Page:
Sony Magnetic Tape Technology Used To Create 185TB Cartridge

Sony tape tech claims to store 148GB per square inch

Sony says it has developed new magnetic tape technology capable of storing 74 times the amount of data of conventional tape, meaning that 185TB of data can be stored on a single cartridge.

The Japanese electronics giant says the new tape has the world’s highest areal recording density of 148GB per square inch and it will look to commercialise the technology as the expansion of cloud services and big data lead to a growing demand for storage.

Magnetic tapes with a coating of magnetic powder measuring tens of nanometers applied to the top of the film are currently considered the mainstream type of tape storage and boast an areal recording density of 2GB per square inch.

Sony tape storage

Sony tapeTraditionally, the density of this type of film has been increased by decreasing the size of the magnetic particles in which data is stored, but Sony says further developments in such technology are becoming difficult.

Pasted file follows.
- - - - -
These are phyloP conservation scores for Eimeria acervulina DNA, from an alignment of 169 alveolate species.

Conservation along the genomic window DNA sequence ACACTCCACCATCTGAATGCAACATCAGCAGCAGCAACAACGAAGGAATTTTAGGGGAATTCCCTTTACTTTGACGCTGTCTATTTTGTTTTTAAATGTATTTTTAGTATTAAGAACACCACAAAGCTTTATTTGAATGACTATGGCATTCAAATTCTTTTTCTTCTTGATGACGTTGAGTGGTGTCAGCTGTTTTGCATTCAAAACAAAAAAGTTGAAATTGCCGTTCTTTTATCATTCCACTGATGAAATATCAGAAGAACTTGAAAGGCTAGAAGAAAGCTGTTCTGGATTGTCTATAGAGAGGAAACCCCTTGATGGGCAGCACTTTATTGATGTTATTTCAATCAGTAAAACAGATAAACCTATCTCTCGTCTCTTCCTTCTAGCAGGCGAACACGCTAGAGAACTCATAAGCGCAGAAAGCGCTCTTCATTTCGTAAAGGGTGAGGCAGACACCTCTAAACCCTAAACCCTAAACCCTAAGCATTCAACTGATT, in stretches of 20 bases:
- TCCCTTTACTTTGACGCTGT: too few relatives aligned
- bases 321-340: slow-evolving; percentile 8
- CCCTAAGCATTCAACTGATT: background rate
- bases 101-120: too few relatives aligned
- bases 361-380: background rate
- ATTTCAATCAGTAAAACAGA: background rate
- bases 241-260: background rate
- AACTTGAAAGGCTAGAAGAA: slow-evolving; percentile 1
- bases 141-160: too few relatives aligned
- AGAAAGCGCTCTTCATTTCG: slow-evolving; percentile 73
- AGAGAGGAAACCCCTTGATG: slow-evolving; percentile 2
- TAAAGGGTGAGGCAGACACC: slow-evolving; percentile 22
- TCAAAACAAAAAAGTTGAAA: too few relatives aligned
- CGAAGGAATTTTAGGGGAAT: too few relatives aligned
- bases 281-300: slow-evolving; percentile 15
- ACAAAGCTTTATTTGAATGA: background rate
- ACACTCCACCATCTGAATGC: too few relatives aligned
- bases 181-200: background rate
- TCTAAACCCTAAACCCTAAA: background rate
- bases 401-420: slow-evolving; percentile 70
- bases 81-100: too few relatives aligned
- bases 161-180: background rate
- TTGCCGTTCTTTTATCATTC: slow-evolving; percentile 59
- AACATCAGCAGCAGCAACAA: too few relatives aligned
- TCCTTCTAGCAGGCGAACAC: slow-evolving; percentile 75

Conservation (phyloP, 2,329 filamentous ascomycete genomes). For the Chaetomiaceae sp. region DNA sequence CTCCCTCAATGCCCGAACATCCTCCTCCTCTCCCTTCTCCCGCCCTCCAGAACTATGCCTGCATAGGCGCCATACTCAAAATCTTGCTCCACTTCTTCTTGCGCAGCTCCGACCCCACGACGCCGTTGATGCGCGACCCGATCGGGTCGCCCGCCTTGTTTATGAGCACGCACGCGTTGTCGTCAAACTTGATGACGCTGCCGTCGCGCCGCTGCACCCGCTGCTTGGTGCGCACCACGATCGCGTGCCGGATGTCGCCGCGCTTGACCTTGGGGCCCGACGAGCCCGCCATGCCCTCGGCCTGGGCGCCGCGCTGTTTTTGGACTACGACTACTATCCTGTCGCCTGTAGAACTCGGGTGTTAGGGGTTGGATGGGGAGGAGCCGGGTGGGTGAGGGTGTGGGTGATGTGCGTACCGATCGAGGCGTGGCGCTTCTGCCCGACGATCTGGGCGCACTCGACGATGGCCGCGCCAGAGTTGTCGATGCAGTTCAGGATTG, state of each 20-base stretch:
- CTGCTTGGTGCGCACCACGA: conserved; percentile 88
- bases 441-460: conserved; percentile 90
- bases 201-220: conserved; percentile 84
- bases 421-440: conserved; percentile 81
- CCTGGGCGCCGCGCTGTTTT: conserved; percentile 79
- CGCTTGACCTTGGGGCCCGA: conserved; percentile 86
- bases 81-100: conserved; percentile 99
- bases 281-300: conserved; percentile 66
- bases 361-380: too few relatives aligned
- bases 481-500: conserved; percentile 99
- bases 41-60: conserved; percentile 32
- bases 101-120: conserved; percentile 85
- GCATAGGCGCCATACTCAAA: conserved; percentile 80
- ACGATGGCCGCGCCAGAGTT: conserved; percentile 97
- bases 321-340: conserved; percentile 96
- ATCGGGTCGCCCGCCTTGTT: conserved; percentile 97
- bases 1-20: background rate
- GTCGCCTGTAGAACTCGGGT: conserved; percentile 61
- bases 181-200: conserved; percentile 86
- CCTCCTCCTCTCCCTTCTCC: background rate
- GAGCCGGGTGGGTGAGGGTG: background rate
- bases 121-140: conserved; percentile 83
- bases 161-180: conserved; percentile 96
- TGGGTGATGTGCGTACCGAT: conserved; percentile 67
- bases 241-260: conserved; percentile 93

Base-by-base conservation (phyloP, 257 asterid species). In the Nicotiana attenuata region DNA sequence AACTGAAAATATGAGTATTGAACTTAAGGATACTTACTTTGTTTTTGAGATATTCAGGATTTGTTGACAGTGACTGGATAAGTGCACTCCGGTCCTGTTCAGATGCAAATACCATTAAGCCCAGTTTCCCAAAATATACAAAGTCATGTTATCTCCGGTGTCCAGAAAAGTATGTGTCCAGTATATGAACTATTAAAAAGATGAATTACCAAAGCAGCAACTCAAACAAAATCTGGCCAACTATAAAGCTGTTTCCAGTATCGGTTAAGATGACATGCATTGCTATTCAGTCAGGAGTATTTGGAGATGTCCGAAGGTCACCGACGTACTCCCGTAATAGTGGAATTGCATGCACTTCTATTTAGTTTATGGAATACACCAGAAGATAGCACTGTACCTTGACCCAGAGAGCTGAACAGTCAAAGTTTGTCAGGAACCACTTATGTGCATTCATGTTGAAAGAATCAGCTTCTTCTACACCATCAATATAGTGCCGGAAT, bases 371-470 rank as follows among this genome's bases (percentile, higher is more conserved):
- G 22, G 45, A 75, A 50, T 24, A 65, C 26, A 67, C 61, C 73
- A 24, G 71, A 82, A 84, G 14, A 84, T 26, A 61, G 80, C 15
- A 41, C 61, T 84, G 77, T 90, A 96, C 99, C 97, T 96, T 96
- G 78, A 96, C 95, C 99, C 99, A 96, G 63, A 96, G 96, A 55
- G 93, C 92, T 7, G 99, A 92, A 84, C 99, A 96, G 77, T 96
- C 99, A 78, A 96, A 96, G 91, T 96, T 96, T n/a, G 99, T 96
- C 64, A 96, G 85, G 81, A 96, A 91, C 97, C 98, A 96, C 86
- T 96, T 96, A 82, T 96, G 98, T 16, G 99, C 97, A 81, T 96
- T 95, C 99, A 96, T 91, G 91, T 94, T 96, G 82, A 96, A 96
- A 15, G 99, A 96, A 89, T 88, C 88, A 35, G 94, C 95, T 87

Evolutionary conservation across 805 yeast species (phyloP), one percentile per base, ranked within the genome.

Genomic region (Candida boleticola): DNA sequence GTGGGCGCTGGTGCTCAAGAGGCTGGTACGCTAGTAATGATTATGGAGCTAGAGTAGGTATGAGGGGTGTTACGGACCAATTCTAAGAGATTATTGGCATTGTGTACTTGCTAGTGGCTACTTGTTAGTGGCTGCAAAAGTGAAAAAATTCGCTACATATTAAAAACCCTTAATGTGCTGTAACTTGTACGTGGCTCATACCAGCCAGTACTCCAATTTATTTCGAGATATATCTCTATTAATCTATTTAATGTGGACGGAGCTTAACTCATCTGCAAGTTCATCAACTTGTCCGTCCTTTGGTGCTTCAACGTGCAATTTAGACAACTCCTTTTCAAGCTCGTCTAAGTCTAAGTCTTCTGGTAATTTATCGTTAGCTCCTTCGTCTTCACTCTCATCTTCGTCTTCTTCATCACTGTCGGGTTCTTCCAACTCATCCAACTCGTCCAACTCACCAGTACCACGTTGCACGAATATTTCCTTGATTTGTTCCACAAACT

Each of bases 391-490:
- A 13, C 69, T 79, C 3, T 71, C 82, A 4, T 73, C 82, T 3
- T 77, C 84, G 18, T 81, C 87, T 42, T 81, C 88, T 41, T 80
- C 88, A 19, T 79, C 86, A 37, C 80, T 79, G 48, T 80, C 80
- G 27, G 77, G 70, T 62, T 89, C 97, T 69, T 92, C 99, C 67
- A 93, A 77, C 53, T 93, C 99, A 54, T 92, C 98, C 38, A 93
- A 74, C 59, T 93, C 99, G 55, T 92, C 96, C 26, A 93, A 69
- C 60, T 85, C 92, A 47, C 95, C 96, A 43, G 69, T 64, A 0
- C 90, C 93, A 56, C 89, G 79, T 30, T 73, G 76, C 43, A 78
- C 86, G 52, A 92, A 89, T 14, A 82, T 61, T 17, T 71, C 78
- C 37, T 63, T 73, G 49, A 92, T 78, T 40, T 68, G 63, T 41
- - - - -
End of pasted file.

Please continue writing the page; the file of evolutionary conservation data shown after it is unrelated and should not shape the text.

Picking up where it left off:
Sony’s film uses sputter deposition, a kind of vacuum film forming technology that generates multiple layers of smaller crystal particles with a thickness of less than five nanometers. Previous attempts at using this technology have been thwarted because of the creation of non-uniform particles, but Sony’s method has made it possible to minimise disparities and create crystals with an average size of 7.7 nanometres.

The company is looking at developing this technology even further, raising the possibility that the record could be broken again in the not too distant future, and is showcasing its findings at the ongoing Intermag Europe 2014 international magnetics conference in Dresden, Germany.

Tape is capable of storing huge amounts of information but the lack of random access means it is predominantly limited to uses such as archiving.

Sony is working on a more practical storage format however. Earlier this year it was revealed that the company is working with Panasonic on the next-generation of optical discs, which should have a capacity of 300GB, with the potential to increase this to 500GB and 1TB in the future.

Are you clued in on Big Data?